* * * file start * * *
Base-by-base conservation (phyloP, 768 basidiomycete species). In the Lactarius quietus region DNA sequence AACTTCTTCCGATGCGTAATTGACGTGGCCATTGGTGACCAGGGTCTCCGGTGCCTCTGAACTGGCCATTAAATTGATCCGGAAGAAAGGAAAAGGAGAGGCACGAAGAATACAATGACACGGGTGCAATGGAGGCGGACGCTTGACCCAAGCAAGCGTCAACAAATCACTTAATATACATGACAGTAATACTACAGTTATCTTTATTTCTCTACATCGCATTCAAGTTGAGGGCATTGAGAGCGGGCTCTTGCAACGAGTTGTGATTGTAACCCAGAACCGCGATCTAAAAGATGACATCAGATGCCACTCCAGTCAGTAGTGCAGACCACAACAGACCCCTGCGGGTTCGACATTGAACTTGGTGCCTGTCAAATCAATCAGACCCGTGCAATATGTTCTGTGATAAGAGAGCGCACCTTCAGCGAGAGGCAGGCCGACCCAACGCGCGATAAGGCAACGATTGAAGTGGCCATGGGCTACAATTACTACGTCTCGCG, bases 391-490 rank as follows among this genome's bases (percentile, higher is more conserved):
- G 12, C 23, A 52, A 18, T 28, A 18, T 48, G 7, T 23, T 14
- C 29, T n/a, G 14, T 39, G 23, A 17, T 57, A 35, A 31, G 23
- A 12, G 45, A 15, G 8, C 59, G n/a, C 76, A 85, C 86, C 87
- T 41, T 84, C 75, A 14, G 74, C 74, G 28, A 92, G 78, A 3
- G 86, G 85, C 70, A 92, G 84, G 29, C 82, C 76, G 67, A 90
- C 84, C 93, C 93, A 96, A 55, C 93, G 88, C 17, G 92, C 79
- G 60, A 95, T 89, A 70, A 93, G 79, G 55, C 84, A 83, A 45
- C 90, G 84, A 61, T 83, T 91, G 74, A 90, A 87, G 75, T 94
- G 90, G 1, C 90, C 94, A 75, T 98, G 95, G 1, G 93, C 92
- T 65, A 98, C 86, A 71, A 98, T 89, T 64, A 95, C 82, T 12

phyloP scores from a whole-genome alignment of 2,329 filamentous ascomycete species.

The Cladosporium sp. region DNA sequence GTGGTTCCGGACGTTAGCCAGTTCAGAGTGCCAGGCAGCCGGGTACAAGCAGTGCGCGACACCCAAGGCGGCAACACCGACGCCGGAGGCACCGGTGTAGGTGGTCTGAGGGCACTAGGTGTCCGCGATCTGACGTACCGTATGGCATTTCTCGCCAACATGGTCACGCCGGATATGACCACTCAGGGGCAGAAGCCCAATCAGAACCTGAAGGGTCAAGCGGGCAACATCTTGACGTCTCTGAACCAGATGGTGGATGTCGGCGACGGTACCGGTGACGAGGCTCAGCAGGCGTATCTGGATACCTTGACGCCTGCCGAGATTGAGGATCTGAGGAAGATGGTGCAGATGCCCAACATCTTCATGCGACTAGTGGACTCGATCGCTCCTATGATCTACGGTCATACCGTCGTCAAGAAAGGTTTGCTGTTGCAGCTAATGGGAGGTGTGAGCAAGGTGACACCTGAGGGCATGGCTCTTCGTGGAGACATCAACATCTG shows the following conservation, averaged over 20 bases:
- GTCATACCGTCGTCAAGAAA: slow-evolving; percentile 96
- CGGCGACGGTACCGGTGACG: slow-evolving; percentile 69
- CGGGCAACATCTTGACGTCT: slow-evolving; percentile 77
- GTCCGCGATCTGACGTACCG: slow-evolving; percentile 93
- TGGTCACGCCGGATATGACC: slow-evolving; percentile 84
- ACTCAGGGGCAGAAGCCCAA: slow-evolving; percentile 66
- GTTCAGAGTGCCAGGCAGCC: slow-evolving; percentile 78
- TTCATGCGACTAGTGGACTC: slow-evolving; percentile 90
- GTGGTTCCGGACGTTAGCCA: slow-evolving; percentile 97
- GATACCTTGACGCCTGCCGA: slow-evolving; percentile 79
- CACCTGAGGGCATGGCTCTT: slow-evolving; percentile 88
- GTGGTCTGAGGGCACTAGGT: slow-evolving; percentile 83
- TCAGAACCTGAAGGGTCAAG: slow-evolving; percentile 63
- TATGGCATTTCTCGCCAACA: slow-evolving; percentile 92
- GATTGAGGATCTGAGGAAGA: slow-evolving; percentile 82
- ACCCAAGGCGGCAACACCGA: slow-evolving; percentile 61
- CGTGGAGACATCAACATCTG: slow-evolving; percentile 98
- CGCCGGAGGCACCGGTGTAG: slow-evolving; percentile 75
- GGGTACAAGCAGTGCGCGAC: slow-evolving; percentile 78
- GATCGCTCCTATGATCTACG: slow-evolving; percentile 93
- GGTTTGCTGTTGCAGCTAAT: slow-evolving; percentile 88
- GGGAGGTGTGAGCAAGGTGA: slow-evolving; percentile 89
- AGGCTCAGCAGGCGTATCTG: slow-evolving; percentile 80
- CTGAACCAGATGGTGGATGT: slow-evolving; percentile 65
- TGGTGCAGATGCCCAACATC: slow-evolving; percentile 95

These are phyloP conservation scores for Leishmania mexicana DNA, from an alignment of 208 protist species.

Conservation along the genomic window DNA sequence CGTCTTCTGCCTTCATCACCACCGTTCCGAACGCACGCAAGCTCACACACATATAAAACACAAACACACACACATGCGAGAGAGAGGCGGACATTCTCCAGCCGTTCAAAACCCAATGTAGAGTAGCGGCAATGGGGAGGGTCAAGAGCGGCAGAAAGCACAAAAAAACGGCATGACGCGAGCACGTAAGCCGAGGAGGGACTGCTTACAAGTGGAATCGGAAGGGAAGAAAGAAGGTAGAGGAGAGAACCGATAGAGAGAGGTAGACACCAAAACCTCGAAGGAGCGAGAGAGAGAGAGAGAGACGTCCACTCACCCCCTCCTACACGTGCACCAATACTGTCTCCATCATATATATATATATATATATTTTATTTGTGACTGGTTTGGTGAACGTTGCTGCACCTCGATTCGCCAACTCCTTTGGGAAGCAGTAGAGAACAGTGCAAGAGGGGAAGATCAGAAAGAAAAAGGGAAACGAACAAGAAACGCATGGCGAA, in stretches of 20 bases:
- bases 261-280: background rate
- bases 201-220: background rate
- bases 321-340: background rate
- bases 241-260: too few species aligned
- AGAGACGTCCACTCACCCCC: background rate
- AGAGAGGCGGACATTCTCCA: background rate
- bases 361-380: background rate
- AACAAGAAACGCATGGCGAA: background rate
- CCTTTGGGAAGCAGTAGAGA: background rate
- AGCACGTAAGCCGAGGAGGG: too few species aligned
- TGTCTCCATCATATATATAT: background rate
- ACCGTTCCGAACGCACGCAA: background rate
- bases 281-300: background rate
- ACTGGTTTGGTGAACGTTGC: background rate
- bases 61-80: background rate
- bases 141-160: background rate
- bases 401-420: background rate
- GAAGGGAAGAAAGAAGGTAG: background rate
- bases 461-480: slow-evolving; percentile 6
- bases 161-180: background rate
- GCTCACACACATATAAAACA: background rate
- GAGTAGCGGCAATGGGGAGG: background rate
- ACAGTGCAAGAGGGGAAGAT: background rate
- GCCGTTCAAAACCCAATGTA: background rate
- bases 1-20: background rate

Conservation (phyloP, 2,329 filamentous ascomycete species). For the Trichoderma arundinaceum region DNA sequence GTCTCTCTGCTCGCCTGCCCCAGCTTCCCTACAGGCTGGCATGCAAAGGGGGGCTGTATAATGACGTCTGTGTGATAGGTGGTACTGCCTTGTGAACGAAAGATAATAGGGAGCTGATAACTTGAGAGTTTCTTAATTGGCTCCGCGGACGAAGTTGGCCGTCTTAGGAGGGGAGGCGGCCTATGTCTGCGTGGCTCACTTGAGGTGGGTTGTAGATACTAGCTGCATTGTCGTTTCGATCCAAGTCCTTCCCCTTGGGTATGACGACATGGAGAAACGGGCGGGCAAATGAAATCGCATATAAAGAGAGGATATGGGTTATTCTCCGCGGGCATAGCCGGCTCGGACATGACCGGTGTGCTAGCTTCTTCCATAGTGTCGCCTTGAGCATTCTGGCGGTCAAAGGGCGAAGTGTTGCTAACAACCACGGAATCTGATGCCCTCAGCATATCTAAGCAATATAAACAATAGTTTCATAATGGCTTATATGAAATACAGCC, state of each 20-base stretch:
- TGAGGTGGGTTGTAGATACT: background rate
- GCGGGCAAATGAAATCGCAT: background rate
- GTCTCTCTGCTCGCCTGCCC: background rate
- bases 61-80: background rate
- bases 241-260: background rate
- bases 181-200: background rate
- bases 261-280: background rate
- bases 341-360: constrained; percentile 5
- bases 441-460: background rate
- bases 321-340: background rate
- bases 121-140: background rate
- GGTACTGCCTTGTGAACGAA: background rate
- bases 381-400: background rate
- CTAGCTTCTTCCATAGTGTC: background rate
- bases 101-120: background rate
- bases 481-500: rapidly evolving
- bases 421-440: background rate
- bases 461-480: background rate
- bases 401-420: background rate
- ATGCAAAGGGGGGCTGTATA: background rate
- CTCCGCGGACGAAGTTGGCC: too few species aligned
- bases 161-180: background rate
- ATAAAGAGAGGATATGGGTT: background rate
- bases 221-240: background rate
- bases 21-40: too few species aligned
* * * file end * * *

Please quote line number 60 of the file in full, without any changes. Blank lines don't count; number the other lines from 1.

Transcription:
- bases 161-180: background rate